Dick Powell

  1. John Payne, Garden of the Moon, 1938.       After seven Ruby Keeler musicals, Dick was wilting and refused another stillborn crooner. Even Bette Davis preferred   suspension to this final Warners number from musical wunderkind  Busby Berkeley.  So, for Powell-Bette Davis, read Payne-Margaret Lindsay.
  2. George Brent, Twin Beds, 1941.     The cheesy comedy sandwiching of newly weds Brent and Binnie Barnes churned into Powell and Joan Bennett.   For no apparent gain.
  3. Fred MacMurray, Double Indemnity, 1943.     When George Raft refused, Powell wanted the role of Walter Neff, but was his studio wouldn’t allow it. So… he tore up his contract. Director Billy Wilder’s first thoughts for the murdering adulterer: Raft, James Cagney, Brian Donlevy, Alan Ladd, Fredric March, Gregory Peck and  Spencer Tracy…  all fled!
  4. Robert Young, Crossfire, 1946.   Having made Murder My Sweet and Cornered for director Edward Dmytryk, Powell seemed set for the lead. Until Young grabbed it. The New York Times praised the questioning “of racial and religious prejudice with more forthright courage than audiences have been accustomed to.” Richard Brooks’ book was braver – as Sam Levene’s character was killed not because he was Jewish, but gay.
  5. Robert Mitchum, Out of the Past  (UK: Build My Gallows High), 1947.  Author Daniel Mainwaring (aka Geoffrey Holmes) admitted much of Gallowswas lifted from The Maltese Falcon. So, naturally, he wanted Sam Spade to play Jeff Bailey.  But Humphrey Bogart passed (after Pat O’Brien). John Garfield, Powell and.on loan from Paramount,  the future Tarzan Lex Barker also backed away from “A MAN  trying to run away from  his past. A WOMAN… trying to escape her future”! Mitchum made it a classic.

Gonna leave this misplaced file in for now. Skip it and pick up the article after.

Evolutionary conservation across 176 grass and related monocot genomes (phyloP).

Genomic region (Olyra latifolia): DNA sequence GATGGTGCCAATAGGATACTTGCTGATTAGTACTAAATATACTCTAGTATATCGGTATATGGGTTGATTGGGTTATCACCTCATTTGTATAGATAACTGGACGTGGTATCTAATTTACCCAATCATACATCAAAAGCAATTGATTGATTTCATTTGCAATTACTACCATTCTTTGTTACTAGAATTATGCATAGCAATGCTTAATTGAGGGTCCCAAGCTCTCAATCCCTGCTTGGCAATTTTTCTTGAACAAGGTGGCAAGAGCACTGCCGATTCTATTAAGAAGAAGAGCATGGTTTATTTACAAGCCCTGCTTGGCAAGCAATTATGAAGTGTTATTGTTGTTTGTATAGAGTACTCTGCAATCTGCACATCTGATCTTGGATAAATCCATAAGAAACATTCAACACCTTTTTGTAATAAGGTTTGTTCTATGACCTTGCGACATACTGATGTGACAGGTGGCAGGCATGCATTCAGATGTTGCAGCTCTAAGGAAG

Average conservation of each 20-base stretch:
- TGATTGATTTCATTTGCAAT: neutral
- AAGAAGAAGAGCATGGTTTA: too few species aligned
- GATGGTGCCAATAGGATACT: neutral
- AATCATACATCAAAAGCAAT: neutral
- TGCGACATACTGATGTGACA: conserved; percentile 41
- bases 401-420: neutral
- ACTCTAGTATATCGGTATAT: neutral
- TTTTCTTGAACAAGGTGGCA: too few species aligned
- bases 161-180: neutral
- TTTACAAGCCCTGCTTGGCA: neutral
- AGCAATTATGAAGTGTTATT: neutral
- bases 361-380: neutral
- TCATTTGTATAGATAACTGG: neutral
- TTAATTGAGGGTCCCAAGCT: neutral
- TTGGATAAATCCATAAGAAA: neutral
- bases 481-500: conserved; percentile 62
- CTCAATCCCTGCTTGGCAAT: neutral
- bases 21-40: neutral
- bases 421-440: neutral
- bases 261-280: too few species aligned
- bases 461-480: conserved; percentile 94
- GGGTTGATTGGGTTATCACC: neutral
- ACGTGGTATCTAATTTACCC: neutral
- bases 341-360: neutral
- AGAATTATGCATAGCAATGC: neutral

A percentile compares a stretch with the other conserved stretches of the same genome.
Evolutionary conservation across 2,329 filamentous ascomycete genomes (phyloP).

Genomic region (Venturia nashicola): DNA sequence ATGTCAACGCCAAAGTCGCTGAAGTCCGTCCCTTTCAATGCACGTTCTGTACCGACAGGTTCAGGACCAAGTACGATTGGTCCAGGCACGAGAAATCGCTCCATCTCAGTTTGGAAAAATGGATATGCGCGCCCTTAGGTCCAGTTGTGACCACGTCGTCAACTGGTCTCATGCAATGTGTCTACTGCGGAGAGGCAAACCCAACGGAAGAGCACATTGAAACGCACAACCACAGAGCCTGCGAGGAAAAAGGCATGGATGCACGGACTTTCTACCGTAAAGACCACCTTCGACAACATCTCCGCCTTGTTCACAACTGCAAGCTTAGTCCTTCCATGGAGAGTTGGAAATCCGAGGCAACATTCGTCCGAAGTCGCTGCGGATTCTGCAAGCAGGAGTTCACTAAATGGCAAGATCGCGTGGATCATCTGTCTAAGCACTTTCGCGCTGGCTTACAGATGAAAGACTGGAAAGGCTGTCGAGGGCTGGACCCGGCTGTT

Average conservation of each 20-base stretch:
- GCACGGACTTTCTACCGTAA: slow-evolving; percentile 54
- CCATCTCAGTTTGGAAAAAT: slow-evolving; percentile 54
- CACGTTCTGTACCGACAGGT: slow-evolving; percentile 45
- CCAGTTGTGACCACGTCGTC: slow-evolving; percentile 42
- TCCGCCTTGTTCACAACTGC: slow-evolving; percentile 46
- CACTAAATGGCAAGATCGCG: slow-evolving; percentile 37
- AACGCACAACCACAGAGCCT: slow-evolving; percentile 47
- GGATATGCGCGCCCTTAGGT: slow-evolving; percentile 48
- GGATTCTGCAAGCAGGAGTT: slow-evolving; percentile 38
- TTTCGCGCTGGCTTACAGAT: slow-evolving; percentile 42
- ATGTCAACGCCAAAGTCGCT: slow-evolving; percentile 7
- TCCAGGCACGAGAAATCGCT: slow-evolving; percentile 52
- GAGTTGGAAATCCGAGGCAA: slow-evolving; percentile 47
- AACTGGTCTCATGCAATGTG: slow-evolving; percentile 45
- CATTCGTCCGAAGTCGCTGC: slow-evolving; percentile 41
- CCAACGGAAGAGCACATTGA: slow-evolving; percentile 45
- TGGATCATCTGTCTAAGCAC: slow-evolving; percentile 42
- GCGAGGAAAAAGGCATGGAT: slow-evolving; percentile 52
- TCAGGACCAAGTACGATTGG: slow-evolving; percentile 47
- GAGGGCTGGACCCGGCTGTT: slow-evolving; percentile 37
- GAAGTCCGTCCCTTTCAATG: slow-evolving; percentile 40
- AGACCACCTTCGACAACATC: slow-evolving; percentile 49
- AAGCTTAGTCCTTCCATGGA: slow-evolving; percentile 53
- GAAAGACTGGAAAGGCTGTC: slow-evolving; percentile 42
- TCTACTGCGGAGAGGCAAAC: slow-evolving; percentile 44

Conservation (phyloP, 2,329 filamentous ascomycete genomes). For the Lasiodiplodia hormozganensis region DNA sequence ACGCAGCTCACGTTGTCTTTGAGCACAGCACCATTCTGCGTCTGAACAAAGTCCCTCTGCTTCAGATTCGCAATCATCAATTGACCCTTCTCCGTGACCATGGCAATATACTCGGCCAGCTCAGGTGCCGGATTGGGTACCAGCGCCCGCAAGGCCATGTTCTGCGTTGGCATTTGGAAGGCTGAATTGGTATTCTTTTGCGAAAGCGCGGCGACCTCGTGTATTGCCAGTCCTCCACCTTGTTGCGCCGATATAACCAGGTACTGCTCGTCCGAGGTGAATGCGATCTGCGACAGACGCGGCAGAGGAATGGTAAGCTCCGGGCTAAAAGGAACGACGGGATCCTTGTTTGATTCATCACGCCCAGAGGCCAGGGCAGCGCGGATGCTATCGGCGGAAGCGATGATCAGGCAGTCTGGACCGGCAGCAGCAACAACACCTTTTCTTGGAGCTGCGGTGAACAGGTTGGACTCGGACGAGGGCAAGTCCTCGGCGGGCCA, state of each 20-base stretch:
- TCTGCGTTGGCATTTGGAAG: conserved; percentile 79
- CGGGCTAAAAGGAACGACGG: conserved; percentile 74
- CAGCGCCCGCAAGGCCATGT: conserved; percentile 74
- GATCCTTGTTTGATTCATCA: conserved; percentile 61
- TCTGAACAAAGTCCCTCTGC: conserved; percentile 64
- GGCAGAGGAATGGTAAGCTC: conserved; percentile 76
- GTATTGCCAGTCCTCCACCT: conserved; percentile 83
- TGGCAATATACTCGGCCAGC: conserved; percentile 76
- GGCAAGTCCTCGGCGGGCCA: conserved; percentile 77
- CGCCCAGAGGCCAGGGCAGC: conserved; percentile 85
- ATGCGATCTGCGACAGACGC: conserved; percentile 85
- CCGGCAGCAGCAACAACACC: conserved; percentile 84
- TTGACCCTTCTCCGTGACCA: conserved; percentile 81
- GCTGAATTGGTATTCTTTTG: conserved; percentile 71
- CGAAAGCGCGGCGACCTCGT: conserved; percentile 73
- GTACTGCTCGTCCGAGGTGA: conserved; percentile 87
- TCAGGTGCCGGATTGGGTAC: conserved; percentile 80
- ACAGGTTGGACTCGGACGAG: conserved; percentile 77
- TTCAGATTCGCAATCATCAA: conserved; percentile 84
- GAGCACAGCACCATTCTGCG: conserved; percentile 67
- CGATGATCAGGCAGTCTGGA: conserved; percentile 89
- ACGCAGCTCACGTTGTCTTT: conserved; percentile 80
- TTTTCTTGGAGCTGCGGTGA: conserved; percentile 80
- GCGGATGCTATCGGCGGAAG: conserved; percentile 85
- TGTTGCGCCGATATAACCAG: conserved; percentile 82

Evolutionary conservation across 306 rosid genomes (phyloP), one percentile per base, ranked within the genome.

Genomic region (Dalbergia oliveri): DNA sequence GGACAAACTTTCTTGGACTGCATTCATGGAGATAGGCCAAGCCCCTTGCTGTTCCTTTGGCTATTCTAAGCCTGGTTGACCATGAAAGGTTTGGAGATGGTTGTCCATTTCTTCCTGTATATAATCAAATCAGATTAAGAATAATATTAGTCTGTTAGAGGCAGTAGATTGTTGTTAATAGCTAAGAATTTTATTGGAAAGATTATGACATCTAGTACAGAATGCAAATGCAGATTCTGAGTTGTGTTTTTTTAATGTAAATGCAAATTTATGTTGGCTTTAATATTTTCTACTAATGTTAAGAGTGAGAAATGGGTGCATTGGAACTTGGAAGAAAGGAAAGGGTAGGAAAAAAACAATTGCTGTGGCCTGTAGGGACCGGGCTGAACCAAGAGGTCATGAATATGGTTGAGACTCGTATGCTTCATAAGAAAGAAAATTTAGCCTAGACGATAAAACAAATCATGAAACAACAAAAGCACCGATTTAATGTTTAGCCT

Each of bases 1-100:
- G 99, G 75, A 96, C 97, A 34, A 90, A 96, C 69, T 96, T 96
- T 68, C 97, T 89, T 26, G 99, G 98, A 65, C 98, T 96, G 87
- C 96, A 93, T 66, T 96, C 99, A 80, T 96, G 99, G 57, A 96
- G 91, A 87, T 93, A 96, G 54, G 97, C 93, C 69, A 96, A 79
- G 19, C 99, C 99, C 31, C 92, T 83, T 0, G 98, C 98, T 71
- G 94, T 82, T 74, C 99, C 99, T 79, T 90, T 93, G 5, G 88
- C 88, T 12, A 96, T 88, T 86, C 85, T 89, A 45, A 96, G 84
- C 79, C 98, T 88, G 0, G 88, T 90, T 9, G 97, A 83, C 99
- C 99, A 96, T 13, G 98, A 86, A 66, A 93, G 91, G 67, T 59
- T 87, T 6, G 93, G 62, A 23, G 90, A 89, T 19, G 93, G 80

6. Barry Sullivan, The Bad and the Beautiful, 1952.      With his career greatly revitalised by TV, Powell swopped roles in director Vincente Minnelli’s remarkably honest Hollywood drama. Actor-director Powell played the movie writer and Sullivan became the director.
  7. Kevin McCarthy, Invasion of the Body Snatchers, 1956.     “They’re here already! You’re next! You’re next. You’re next…”    But not Powell.
  8. Dana Andrews, Night of the Demon, 1957.     Whatever certain critics praise Hollywood’s resident réalisateur Jacques Tourneur for, it was never for judicious casting…  He chose Rory Calhoun over Robert Mitchum for Way Of A Gaucho, 1952. And when unable to persuade Powell or Robert Taylor to join this UK horror number, the French director son of a French director father called upon the star who hadn’t exactly uplifted their previous collaboration: Canyon Passage, 1946. And yet the wooden Andrews also headed Tourneur’s next outing, The Fearmakers, 1958. Powell had been on Tourneur’s list for Out Of The Past, 1947.
  9. David Janssen, Richard Diamond, Private Detective, TV, 1957-1960.  No, no, said a very honest Powell, I’m too old for sexy sleuthing!.  He had played Diamond on radio in the early 50s. He knew  the character inside out and suggested Janssen would be perfect.  He was.   Even better as The Fugitive, 1963-1967, and Harry O, 1973-1976.  Sam, his telephone operator, was heard but never fully seen – just the hands and, of course, legs… of future TV  icon, Mary Tyler Moore!
  10. Howard Duff, Dante, TV, 1960-1961. Actor-producer Dick Powell originated the character of Willie Dante oin an  episode of his ’50s  Four Star Playhouse series – one 1952 chapter beingtcalled, but of course, Dante’s Inferno(1952), – but passded the single seasopn version to Duff.


 Birth year: 1904Death year: 1963Other name: Casting Calls:  10